Premium-Inhalt. One generalization we can make about computing is that over time, most technology items become cheaper, while at the same time, they become faster. This is true of broadband in its most common forms. Both Digital Subscriber Line (DSL) and high-speed Internet cable services are available to millions of business and residential users worldwide and are now cheaper and faster than ever. Which is better for your situation as a telecommuter depends on your needs as well as what you or your company is willing to pay.

  • On the Mark: Do like Letterman when CRM...

    Premium-Inhalt. John Carini, CEO of iEnterprises Inc.... deployment is on your agenda. That is, make a top 10 list of required features and stop there. "People try to do too much with CRM," observes John Carini, CEO of iEnterprises Inc. in Murray Hill, N.J. "Do the top 10 things people do every day, and stop. If all CRM applications were rolled out in that fashion, you'd bring more value and have more success." Of course, he says, once you get those 10 things right, you can do more. But, he contends, the value of each subsequent item on the list diminishes in comparison with the effort it requires. Carini's company has been creating CRM tools for Notes users since 1995 and wireless CRM apps for the past five years, and he concludes that the best implementations -- whether wireless or wired -- have been highly focused on achieving specific goals. The CRM on the Go technology offered by iEnterprises lets you deploy in-house software as well as Salesforce.com, Siebel and most other commercial CRM applications on BlackBerry handhelds, and it can be bought as either a service or as packaged software. Expect to see CRM on the Go on Windows Mobile devices in Q3 and on Symbian-based handhelds by year's end. Write up your top 10 list of got-to-have mobile features and then stop scribbling. Annual subscription pricing starts at US$200 per user.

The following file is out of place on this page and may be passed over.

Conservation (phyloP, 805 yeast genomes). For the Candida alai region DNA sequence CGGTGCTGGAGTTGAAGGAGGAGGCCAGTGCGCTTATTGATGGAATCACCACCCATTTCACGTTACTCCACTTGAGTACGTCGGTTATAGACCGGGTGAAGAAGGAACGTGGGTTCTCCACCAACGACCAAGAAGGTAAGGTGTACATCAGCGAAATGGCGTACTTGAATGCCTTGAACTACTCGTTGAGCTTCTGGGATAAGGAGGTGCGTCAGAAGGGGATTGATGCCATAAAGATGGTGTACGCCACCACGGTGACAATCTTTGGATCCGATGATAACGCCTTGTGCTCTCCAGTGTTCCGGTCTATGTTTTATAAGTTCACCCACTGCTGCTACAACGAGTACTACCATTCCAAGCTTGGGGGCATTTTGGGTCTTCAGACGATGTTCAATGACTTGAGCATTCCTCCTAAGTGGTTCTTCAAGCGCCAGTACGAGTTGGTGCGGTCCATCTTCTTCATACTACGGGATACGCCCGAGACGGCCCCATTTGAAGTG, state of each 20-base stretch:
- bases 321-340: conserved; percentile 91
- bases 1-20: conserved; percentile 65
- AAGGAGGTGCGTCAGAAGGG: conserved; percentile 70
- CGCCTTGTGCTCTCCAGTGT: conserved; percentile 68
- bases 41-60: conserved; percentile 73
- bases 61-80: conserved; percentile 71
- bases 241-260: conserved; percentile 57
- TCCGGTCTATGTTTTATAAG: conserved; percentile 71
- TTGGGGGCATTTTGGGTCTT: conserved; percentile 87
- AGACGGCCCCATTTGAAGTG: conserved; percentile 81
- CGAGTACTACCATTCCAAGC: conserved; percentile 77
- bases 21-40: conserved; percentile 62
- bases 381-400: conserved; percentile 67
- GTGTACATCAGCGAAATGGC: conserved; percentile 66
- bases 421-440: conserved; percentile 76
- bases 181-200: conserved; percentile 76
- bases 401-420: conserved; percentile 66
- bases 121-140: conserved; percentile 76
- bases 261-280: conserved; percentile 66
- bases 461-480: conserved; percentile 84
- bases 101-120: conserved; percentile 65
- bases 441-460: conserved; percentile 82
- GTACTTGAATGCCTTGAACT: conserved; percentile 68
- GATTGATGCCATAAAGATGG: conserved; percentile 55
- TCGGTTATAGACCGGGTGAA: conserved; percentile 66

• The sweet smell of success

    Premium-Inhalt. If necessity is the mother of invention, then a skunk works is her creative big sister. And if you follow the logic of that family tree, necessity is also the mother of skunk works.

  • What's an MBA good for -- really?

    Premium-Inhalt. It seems that I get more questions about the MBA degree than any other career development topic. It appears to hold a uniquely prominent space in the minds of ambitious managers and would-be managers among the IT ranks.

  • Premier 100 IT Leaders 2006: Survey

    Premium-Inhalt. What do Premier 100 honorees, alumni and conference attendees think about major issues of the day? Well, almost 70 percent already use Web services, 60 percent say their architecture is centralized and becoming more so, and knowledge of the business is the No. 1 trait they look for in emerging IT leaders. Oh, and the toughest department in their companies to work with? Sales.

  • VOICECON - Citrix, Cisco converge on voice apps

    Premium-Inhalt. Fresh on the heels of Cisco announcing it had bundled a number of its communications products, Citrix said Monday it was collaborating with the networking giant to integrate telephony into its hosted enterprise applications range.

  • Women in IT: Susan Webb